Here are some frequently asked questions (FAQs) to help you learn more about me and my NYC therapy practice.
Q: What is the best way to contact you?
A: Whatever you are comfortable with…by phone or by email.
Q: This is my first time in therapy and I’m not sure what to expect or how this process should begin. What questions should I ask when starting therapy?
A: There are no set questions that people ask. My goal is to make you feel comfortable asking whatever it is that concerns you or confuses you about the process. Some potential clients have no questions at the start beyond discussing fees and scheduling. Other people want to know more about my enhanced CBT therapy approach. Very often, people ask if I have experience in helping people improve the primary issue that they are struggling with.
Q: Do I need to be prepared with anything for my first visit?
A: There is nothing you need to bring or prepare, unless the act of preparing what you want to say helps you to feel organized or in control, but this is not necessary. If you have questions about my practice or your therapy, I am happy to answer them in session if they were not addressed prior to the session.
Q: How long will my treatment last?
A: This really depends on your needs and the severity of the issues you plan on improving. I am not one to keep clients in therapy longer than necessary. I like to keep it as an open discussion so that we can track progress and determine what’s best for you.
Q: How long are the sessions?
A: CBT therapy sessions are 45-50 minutes. This is generally considered standard across NYC psychotherapists.
Q: Can I bring my boyfriend, girlfriend or spouse with me to a session if I think it will help?
A: In some situations, it does make sense to have your significant other attend a session or a series of sessions. It really depends on the dynamics of the couple. For some people, it works better to make a referral for couples therapy, but for others, it can be quite effective to have the input of the significant other. Some people begin therapy seeking individual counseling and then realize that the time would be most productive in the format of couples therapy.
Q: I am very embarrassed about what I need to discuss. What should I do?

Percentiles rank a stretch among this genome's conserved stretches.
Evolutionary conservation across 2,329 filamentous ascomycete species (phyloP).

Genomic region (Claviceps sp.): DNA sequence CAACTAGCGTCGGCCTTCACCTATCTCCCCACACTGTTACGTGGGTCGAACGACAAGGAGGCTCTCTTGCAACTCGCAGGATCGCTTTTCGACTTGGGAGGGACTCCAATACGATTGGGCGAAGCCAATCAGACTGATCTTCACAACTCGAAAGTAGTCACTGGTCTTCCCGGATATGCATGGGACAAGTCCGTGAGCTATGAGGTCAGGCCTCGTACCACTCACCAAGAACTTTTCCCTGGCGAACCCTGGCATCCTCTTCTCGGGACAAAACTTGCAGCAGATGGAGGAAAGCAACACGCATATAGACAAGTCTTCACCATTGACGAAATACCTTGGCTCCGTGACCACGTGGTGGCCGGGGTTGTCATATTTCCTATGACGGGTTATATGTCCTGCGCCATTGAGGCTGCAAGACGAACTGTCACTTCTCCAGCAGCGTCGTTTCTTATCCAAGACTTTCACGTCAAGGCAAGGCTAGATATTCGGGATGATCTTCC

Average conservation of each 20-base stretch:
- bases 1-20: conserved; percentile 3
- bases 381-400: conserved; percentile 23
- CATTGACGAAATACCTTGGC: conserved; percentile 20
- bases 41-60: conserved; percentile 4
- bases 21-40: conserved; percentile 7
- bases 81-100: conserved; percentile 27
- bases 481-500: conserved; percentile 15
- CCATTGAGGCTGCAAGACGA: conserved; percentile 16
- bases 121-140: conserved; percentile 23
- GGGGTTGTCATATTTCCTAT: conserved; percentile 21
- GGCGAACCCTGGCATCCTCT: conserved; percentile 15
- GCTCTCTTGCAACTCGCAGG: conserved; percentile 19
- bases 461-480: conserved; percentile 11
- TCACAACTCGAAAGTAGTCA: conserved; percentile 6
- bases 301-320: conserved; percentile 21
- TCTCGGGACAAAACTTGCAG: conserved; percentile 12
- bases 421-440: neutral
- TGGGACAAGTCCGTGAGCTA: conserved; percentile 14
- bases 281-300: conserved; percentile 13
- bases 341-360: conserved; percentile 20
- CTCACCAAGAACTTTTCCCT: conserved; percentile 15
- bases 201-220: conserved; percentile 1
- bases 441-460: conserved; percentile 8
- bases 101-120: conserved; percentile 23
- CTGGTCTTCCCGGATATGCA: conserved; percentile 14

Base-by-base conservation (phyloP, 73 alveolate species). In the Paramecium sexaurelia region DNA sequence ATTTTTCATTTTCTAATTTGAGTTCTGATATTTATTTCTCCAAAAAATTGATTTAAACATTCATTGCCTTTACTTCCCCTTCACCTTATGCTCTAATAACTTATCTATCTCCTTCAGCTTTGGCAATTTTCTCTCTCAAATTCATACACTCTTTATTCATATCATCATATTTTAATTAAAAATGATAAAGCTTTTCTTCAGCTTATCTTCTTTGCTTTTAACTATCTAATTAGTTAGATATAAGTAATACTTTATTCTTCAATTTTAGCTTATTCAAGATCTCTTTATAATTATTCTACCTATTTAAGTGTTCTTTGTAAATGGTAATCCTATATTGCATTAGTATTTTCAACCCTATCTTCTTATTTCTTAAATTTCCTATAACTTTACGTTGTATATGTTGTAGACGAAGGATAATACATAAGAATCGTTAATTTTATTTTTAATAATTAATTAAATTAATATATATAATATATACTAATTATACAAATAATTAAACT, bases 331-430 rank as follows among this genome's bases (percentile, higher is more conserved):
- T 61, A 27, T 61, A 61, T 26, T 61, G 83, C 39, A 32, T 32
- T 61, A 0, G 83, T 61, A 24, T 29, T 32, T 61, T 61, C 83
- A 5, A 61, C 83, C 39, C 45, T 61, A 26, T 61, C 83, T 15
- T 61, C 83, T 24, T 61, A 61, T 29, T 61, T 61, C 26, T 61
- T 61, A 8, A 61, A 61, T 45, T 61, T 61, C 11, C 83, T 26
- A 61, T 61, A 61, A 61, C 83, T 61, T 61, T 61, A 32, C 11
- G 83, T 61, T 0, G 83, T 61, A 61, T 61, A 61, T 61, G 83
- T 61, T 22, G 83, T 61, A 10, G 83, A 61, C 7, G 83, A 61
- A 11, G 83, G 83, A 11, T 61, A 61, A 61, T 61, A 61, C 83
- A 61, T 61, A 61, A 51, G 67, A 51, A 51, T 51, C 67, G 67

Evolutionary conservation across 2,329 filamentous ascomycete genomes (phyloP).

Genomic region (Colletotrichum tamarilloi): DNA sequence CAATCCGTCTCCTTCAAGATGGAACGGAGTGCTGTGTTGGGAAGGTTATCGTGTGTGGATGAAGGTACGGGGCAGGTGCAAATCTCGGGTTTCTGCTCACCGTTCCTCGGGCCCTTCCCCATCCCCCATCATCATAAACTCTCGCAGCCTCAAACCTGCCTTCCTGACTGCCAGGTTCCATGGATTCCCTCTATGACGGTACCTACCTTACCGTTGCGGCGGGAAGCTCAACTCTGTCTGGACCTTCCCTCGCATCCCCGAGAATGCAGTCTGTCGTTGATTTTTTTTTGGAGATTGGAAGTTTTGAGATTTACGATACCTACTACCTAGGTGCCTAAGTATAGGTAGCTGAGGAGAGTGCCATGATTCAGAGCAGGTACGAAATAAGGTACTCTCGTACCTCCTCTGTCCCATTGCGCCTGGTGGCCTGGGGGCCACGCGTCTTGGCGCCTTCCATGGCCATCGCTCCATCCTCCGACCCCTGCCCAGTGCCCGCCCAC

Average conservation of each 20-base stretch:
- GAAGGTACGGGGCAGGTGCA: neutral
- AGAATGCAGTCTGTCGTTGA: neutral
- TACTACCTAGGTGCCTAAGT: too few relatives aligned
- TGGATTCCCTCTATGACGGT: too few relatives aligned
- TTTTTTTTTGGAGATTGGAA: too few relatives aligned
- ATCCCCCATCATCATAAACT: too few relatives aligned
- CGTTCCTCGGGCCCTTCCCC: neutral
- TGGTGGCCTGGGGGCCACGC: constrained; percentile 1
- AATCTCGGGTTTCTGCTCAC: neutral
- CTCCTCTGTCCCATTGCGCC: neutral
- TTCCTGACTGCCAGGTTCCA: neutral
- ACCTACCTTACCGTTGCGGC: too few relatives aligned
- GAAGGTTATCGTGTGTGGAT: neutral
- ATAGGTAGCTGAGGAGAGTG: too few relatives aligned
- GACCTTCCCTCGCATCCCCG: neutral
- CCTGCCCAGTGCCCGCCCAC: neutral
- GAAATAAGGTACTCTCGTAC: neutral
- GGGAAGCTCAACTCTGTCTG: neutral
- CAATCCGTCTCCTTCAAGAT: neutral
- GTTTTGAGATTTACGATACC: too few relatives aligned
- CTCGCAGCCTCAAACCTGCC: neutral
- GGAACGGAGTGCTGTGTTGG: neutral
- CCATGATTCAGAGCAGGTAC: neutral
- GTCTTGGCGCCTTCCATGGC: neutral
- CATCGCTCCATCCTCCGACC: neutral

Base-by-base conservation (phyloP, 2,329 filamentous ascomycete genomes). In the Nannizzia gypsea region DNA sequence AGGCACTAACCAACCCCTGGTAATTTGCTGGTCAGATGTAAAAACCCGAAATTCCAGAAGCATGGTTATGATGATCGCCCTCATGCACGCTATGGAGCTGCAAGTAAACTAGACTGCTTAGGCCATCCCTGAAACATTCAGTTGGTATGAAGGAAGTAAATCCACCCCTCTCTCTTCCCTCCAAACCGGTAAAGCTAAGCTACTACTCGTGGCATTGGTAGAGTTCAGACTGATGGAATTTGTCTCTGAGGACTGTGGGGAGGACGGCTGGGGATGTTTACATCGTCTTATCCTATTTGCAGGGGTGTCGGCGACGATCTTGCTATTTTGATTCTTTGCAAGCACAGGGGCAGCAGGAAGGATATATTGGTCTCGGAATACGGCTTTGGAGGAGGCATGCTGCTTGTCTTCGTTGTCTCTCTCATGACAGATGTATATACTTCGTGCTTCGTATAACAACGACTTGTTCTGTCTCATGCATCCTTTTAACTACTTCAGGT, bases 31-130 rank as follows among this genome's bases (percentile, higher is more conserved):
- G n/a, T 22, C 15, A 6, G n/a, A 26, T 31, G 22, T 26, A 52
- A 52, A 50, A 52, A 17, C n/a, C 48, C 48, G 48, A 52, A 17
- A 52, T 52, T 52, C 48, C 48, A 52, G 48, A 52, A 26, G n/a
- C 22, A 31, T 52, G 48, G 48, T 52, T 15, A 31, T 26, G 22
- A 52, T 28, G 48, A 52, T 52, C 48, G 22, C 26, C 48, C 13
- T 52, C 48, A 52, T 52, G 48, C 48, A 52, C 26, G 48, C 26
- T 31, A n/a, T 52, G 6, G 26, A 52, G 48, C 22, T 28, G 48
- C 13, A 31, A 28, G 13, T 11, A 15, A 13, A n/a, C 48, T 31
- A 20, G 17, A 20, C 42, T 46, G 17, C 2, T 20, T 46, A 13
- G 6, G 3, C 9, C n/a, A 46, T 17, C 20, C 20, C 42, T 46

A: This is quite common at the start of therapy. If you haven’t received much support from friends, colleagues, or family with regard to what you are struggling with, you might be more likely to struggle at the start of therapy with shame, guilt, or embarrassment (e.g., you are experiencing panic attacks and feel too embarrassed to get help from your support network.) Please know that the therapeutic environment I create is one of non-judgment, safety, and acceptance.
Q: How frequent are the sessions?
A: That really depends on the acuteness of your emotional pain, the nature of the identified problems to work on and the timeline for how fast you want to reach your goals.
Q: Are you considered in-network for any insurance plans?
A: I am out of network for all plans, but in many instances I can bill your insurance plan directly. Most Aetna insurance plans allow for direct billing without any hassle for my clients. I can provide you with a statement containing all the necessary information if you need to submit to your insurance company for reimbursement.
Q. What does a clinical psychologist do?
A: A clinical psychologist works with people to improve their social, emotional, mental and behavioral problems. First, a clinical psychologist conducts an assessment of the problem to arrive at a diagnosis via interviews, observation and sometimes psychological testing. Next, they create a treatment plan with the client and help them to identify goals that the client wants to work on. Then, the clinical psychologist carries out psychological treatment to help the client achieve the goals. Progress is monitored over the course of treatment.
I have been conducting psychotherapy in New York City for over 20 years. One benefit of being a clinical psychologist, as opposed to other types of therapists in NYC, is that my clinical doctoral training in assessment and diagnosis tends to be more extensive than what is offered in most other mental health degree programs.
Some clinical psychologists do research, teach or consult for organizations/businesses to solve systemic and individual issues.
Please don’t hesitate to contact me with any further questions. I can be reached by phone or email. You can use the Contact Form provided on this site or just email me directly at [email protected].